Update: Charlie Mas posted a list of many upcoming meetings, including these with Directors Patu and Sunquist:
Saturday, September 25 at 10:00-noon
Director Patu Community Meeting at Tully's Coffee @ Rainier / Genesee

Wednesday, September 29 at 11:30am-12:30pm
Director Sundquist Community Meeting at Delridge Library
Update: Steve notes in the comments that Director Kay Smith-Blum "encouraged everyone to come to the Community Meeting she is hosting at Douglas Truth Library on Sat. Sept 25 from 10:00 to 11:30 Capacity issues at both Lowell and Garfield will be topics for discussion."

Update: Melissa reports that superintendent is taking questions at the regional meetings. Here is a list of the next regional meetings
Central: September 22 at Bailey Gatzert Elementary School
Northwest: September 23 at Hamilton Middle School
Southeast: September 28 at Aki MS
West: September 30 at Chief Sealth High School
if you might want to attend.

Thursday, September 16, 2010

APP discussion on Seattle Public Schools Community blog

Charlie Mas posted an "APP Thread" over at the Seattle Public Schools Community blog.

Update: There is also a lot of discussion of the future of APP at the high school level at Garfield in the comments for another recent post on that blog, which I have summarized for convenience.

Wednesday, September 8, 2010

First day of school and topics for this blog

The first day of school is today! It is a good time to gather topics for this blog for the new school year. What would you like to talk about here on this blog in the next few months?

Perhaps another Q&A for new parents to ask questions of existing parents?

Anyone still interested in discussing the APP split (Lowell/Thurgood Marshall and Hamilton/Washington) and its aftermath?

More discussion of any additional splits that should or should not happen? Perhaps more discussion of the future of APP at the high school level as well?

Maybe compare Seattle APP to the expanding PRISM and GHSP programs in Bellevue? What is good and not so good?

Whether we need an advocacy group for APP? What parents are doing to supplement math (and whether we should be supplementing math)? Transportation issues? Other topics?

Please chime in on the comments to this post with what topics you might like. I will do my best to start threads on them over the coming months as well as covering any APP-related news that comes up over the year.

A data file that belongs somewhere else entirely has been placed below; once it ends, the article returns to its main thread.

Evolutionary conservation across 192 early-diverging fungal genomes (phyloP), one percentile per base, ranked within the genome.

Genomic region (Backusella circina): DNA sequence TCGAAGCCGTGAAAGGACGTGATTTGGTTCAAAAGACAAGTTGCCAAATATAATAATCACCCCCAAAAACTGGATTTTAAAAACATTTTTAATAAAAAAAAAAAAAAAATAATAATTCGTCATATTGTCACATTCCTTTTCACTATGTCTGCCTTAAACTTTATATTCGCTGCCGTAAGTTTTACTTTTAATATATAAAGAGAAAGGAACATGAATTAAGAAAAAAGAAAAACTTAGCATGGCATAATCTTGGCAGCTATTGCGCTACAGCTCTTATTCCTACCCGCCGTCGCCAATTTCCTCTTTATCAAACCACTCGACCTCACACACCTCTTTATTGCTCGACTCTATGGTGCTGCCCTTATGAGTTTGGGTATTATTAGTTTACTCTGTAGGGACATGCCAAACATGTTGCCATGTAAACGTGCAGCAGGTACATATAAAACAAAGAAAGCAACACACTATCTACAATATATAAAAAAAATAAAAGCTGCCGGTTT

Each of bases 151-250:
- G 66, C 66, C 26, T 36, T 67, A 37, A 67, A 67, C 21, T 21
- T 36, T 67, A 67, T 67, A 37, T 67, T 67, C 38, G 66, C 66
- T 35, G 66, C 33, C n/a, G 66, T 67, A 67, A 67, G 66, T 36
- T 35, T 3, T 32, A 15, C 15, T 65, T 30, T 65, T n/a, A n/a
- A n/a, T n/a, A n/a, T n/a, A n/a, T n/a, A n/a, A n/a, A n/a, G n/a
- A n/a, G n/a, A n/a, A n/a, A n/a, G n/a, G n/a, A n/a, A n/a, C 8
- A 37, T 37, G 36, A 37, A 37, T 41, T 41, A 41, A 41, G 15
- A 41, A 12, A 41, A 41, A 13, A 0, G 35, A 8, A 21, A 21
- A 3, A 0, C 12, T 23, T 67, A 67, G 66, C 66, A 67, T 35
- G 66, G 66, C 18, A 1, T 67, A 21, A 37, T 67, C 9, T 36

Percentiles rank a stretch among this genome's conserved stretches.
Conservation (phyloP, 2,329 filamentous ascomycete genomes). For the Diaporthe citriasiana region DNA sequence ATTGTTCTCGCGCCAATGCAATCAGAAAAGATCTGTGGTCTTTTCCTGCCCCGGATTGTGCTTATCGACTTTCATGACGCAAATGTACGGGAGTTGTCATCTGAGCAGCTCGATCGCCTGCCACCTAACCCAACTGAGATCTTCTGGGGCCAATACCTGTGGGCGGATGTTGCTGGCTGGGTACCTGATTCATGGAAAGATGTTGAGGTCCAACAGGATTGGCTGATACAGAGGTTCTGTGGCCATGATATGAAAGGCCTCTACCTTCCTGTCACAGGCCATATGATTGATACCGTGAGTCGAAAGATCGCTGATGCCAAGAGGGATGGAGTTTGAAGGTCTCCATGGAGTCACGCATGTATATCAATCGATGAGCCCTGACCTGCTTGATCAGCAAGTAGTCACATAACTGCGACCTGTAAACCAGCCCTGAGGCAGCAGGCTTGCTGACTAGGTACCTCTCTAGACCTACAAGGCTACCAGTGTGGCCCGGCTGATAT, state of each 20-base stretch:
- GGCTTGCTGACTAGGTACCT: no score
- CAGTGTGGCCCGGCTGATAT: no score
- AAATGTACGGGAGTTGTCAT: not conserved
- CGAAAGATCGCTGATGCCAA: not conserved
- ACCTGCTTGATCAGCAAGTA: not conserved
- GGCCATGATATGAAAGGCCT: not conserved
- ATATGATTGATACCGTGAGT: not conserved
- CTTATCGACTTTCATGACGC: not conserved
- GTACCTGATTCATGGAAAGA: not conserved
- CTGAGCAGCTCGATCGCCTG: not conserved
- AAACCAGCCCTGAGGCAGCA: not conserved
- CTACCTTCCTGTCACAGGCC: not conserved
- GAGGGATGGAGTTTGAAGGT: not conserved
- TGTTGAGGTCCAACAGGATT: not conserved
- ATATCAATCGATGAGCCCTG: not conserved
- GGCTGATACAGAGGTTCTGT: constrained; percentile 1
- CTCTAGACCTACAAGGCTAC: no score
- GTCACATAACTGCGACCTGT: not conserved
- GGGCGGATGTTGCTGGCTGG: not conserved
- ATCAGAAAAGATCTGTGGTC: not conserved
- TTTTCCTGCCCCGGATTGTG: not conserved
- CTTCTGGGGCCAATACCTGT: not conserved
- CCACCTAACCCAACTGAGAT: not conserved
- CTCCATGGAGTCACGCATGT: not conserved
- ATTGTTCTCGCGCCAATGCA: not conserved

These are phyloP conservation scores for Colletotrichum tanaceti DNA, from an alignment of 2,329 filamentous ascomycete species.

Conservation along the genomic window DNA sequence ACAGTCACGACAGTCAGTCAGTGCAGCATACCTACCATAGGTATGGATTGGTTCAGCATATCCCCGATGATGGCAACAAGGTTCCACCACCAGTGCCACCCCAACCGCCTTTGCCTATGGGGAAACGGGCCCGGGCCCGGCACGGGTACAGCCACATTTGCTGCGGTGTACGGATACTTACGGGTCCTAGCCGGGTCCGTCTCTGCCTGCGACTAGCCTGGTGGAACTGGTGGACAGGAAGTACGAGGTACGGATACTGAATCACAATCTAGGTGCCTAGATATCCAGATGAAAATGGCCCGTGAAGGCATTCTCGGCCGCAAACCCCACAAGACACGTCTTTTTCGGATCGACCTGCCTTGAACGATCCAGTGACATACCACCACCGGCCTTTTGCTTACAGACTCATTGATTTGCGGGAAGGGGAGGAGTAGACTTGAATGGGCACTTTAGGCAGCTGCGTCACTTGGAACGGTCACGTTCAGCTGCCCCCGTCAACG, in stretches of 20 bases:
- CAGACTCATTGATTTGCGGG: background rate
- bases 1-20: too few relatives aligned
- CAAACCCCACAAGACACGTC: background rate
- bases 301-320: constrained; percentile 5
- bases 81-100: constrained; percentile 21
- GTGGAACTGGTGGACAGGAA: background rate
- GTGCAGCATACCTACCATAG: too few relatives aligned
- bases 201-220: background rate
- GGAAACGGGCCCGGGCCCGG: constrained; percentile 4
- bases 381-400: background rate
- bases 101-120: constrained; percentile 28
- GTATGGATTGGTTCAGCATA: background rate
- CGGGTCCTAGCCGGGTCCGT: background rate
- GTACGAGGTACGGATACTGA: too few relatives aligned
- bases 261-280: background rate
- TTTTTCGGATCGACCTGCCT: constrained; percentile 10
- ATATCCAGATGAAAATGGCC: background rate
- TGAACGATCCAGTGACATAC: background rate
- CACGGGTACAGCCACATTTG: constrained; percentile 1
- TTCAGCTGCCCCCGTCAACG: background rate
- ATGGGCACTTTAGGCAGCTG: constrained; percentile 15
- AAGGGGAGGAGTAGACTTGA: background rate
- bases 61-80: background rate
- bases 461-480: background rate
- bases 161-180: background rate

Wednesday, August 18, 2010

Another open thread

The new school year is coming up fast! New APP parents, do you have questions for old APP parents? And, old APP parents, what's on your mind?

Thursday, July 8, 2010

Open thread

Summertime! What are you and your APP kids doing this summer? And what is on your mind going into September?

Monday, June 21, 2010

End of another school year

It is the last day of school tomorrow. Another school year done, a summer ahead of us, and planning for the year to follow.

If you have thoughts on this year and the year to come, please discuss!

Friday, June 11, 2010

Board work session on Advanced Learning June 16

The Seattle Public Schools Community Blog reports that "on Wednesday, June 16, from 4:00pm to 5:30pm, will be a Board Work Session on Advanced Learning." The School Board calendar is here.

Opening a new thread to discuss that if anyone wants to organize people who want to attend, talk about what should be addressed in that meeting, or follow up afterward with a summary of what happened.

Monday, May 31, 2010

APP broken promises

Lifting this from the comments, Charlie Mas writes:
This year was the first year of the split elementary and middle school programs.

The program splits came with risks. The District made specific promises about how they would address some of those risks.

They promised an aligned, written, taught and tested curriculum that would be fully implemented on the first day of school in fall 2009. They did not fulfill that promise.